## Stream: Coq users

### Topic: Identity Coercions

#### Pierre Roux (Feb 24 2022 at 07:59):

I'm trying to understand that paragraph of the refman: https://coq.inria.fr/refman/addendum/implicit-coercions.html#identity-coercions
I think the following setting fits in the use case in the text (with k = 2, n = 3 and m = 2):

``````Parameters (C : nat -> unit -> bool -> Set) (D : nat -> unit -> Set).

Parameter f : forall (x1 : nat) (x2 : unit) (y : C x1 x2 true), D x1 x2.
``````

indeed, `f` doesn't satisfy the uniform inheritance condition, which Coq appropriately warns about

``````Parameter c : C 0 tt true.  (* a C, for testing purpose *)
Parameter T : D 0 tt -> nat.  (* something expecting a D *)

(* Coercion f : C >-> D. *)
(* as expected *)
(* Warning: f does not respect the uniform inheritance condition *)
``````

and the coercion doesn't work (as expected)

``````(* Fail Check T c.  (* and coercion doesn't apply *) *)
``````

So following the documentation, we declare an identity coercion

``````Definition C' := fun (x1 : nat) (x2 : unit) => C x1 x2 true.  (* as in the doc *)
Identity Coercion Id_C'_C : C' >-> C.
Print Id_C'_C.  (* as in the doc *)
``````

I would then expect the following to work

``````Coercion f : C' >-> D.  (* Cannot recognize C' as a source class of f. *)
``````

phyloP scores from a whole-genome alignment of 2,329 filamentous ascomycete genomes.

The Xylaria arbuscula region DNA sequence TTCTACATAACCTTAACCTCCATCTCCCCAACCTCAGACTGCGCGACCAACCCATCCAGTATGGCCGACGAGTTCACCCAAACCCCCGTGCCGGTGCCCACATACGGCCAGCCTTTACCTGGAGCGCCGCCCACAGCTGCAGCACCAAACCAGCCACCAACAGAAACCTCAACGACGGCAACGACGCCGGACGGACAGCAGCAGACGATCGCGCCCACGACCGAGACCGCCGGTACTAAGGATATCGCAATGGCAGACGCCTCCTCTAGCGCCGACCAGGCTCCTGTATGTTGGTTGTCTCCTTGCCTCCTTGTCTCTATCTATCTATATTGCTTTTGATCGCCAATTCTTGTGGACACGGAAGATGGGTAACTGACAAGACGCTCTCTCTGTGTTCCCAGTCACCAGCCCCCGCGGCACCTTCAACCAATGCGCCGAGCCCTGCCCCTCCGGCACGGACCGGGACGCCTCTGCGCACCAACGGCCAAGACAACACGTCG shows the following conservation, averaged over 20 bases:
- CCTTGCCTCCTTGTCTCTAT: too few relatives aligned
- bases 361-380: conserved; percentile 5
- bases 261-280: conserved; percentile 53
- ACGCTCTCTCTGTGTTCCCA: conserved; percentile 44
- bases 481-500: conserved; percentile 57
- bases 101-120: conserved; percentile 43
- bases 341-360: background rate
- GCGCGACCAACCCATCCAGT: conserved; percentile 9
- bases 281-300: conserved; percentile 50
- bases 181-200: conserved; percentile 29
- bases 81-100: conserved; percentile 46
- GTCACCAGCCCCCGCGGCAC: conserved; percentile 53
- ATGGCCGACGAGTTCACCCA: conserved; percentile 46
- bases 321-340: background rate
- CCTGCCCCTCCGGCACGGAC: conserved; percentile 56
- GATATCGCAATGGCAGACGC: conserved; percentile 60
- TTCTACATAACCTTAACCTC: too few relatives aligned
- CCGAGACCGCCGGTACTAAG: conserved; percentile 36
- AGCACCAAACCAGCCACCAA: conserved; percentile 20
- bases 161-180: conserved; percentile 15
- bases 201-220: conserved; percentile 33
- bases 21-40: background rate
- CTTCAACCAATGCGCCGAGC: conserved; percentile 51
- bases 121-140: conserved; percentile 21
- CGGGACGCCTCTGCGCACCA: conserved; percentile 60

according to the following sentence in the doc "We can now declare f as coercion from C' to D"

There is an example below in the doc, but it seems reverse to me: it first declares a coercion then an identity coercion. The identity coercion seems useless (commenting it, the example still works the same).

I'm willing to submit a PR to either improve the refman (or the code), but I first need to understand what is the expected behavior.

#### Enrico Tassi (Feb 24 2022 at 10:08):

I would expect it to work, so maybe its a bug. But I'm not a big fan about identity coercions and the non uniform inheritance condition, so if you have energy to work on that code I'd not stop at the bugfix ;-)

The condition has some sense if the coercions describe a hierarchy, @Kazuhiko Sakaguchi can confirm this.
But I bet that the condition was originally put so that the application of coercions does not require type inference.
In particular from an expected type `C1 x1 .. xn`it lets you fill the `_i` in the casted term `f _1 .. _n t` with `x1 .. xn`. If you don't have the condition, then you could still typecheck the term and infer the missing pieces.